Print remains effective force

What might seem to some to be a revolutionary concept, print will continue to be a unique advantage in the advertising world for many years to come, despite rhetoric to the contrary about all things digital. It was conveyed at the 21st World Newspaper Advertising Conference (Feb 24-25, 2011) organised in Malta by WAN-IFRA, witnessing more than 200 publishers, advertising directors and other senior newspaper executives from 47 countries including India.

Though the rapid growth of digital revenues and usage is significant, print continues to provide the bulk of revenues to newspaper companies – even in light of the ‘second wave’ of digital developments on mobiles and tablets. And even where digital advertising revenues are approaching and surpassing those of print, the traditional print newspaper continues to produce large revenues and profits, from both sales and advertising. But perhaps even more importantly, only newspaper and magazine companies can offer print as part of a multimedia advertising package – a unique advantage offering advertising effectiveness, audience loyalty and an attractive environment for advertisers.

“Most of the revenues are still connected to print products – you can still make a lot of money from print,” said Anders Berglund, sales director of Sweden’s biggest daily newspaper, Aftonbladet, adding, “It is important to have a focus on interesting new launches and new products, but also continue to develop the established products.” The Schibsted-owned Aftonbladet is perhaps one of the most successful newspapers world-wide in terms of digital advertising – it now produces a nearly 50-50 split in advertising revenues from print and digital. But the 160 million Euros it generates from newspaper sales annually dwarfs the 95 million that comes from advertising. Those sales “will be the main revenue stream for us for 2, 3, 4, 5 years – we’ll see.”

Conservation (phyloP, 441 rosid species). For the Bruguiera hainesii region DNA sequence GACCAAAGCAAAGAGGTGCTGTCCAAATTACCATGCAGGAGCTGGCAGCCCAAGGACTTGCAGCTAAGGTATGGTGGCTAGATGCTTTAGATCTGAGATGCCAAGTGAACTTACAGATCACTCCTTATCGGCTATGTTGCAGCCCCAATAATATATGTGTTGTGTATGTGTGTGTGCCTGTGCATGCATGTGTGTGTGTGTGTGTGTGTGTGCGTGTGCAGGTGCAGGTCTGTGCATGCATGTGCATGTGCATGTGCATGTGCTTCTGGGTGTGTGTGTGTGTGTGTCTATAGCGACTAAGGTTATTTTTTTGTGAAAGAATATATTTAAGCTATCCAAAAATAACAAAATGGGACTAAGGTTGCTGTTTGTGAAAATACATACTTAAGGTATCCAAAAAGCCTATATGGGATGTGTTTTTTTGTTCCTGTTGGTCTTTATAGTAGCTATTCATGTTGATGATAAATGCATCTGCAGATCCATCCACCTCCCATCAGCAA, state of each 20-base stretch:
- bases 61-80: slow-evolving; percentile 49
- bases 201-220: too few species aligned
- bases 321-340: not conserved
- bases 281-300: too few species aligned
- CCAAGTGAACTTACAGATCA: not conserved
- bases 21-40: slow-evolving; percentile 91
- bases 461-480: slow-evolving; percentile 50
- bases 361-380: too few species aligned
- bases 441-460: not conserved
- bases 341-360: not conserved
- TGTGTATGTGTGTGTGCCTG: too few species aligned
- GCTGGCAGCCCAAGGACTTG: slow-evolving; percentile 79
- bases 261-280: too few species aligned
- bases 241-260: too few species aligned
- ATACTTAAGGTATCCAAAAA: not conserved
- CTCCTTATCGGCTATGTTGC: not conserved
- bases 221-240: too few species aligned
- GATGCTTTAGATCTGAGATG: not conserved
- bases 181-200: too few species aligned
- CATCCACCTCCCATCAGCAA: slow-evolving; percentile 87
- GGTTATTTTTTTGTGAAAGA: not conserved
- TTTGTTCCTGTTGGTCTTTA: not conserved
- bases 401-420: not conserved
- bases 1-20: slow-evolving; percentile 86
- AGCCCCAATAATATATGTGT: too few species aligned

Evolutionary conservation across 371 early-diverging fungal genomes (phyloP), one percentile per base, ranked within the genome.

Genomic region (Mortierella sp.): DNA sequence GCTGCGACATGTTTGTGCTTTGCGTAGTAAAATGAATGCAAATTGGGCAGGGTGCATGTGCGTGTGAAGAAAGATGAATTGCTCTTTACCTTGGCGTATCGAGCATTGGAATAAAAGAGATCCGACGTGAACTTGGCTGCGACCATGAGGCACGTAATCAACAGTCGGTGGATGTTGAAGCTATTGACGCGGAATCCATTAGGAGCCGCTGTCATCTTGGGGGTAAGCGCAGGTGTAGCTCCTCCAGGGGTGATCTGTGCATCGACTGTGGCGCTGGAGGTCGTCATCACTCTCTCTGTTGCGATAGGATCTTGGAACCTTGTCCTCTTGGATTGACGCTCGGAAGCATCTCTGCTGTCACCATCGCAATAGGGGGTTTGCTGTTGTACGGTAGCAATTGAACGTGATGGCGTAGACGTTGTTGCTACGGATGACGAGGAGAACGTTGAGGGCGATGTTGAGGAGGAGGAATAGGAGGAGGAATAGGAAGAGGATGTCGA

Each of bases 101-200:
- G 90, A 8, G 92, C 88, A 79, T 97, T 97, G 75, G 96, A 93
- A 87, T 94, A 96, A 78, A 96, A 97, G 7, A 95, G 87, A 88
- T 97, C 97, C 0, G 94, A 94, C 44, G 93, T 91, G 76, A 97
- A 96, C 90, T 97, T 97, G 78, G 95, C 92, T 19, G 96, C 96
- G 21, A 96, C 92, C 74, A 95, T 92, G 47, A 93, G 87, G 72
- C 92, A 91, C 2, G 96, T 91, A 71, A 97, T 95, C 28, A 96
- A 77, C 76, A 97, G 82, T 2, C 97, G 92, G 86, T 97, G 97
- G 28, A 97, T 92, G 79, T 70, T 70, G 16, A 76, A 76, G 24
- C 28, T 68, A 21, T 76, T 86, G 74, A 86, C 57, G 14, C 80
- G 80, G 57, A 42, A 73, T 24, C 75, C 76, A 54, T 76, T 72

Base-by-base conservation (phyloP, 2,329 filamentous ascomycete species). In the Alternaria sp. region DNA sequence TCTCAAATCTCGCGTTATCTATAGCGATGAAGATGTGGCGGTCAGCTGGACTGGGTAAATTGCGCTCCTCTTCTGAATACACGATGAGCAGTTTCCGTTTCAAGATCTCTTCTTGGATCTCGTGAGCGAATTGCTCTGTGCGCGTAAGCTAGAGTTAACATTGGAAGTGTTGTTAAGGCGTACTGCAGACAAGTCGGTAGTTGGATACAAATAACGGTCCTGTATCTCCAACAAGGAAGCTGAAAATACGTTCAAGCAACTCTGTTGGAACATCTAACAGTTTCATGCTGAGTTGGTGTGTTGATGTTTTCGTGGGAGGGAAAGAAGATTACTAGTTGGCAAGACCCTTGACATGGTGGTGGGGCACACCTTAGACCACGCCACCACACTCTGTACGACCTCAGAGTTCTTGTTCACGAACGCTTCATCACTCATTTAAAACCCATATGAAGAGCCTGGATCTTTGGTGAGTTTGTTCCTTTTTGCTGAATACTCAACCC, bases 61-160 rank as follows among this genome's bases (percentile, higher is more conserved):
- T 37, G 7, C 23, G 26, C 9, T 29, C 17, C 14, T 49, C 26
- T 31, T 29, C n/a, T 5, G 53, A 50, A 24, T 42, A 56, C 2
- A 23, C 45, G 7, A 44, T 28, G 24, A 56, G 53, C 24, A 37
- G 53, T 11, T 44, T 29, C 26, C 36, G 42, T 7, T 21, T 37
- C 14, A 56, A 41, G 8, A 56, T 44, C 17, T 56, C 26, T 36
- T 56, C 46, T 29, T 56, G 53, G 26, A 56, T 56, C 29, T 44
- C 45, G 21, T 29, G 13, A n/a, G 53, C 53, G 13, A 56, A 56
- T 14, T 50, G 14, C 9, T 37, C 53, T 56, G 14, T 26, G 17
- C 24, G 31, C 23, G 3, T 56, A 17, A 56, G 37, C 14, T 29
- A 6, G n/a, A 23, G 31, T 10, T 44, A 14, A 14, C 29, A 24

Adrian Hillman, executive director of Allied Newspapers, the publisher of the Malta Times, has good reason to develop digital properties – half his online audience comes from Maltese living overseas. But he too said that developing a portfolio of print products continues to be lucrative. “It is important to have our news pumped to every available electronic device. Advertisers will latch on to this. However, the demand for print is still growing because we have a spectrum of products to offer our client. We’re generating more belief in print, and more belief in our organisation. What we believe is that you build on the strengths you have,” he said.

“In many developed markets, digital advertising is reaching or surpassing the advertising generated by print newspapers,” said Eamonn Byrne, managing director of The Byrne Partnership, UK. But the bulk of those revenues is going to Google and other search engines and will never come to media companies. “In the context of a newspaper company, as an advertising salesperson, you have to look where the money is,” he said. “Within your company, you’ll be under great pressure for digital, and the advertisers will all be calling for digital. And the agencies will all say, ‘we’re really cool, we do multimedia campaigns all the time,” conveyed Eamonn, adding “It’s a problem, and you have to get yourself out of this, and the way out is integrated media campaigns. If you put together print, television, radio, internet and mobile, that’s cool again. It’s one way of selling print, and making it fashionable again.”

Innovation in India: lessons for the world

Benoy Roychowdhury
Advertisers in the Hindustan Times were hard hit by the global economic downturn, so the newspaper developed an alternative to cash payments: it took a stake in their businesses. “We now have a significant portfolio of investments that helped us build our revenue,” said Benoy Roychowdhury, executive director of marketing for India’s second largest media group, giving presentation at the 21st World Newspaper Advertising Conference.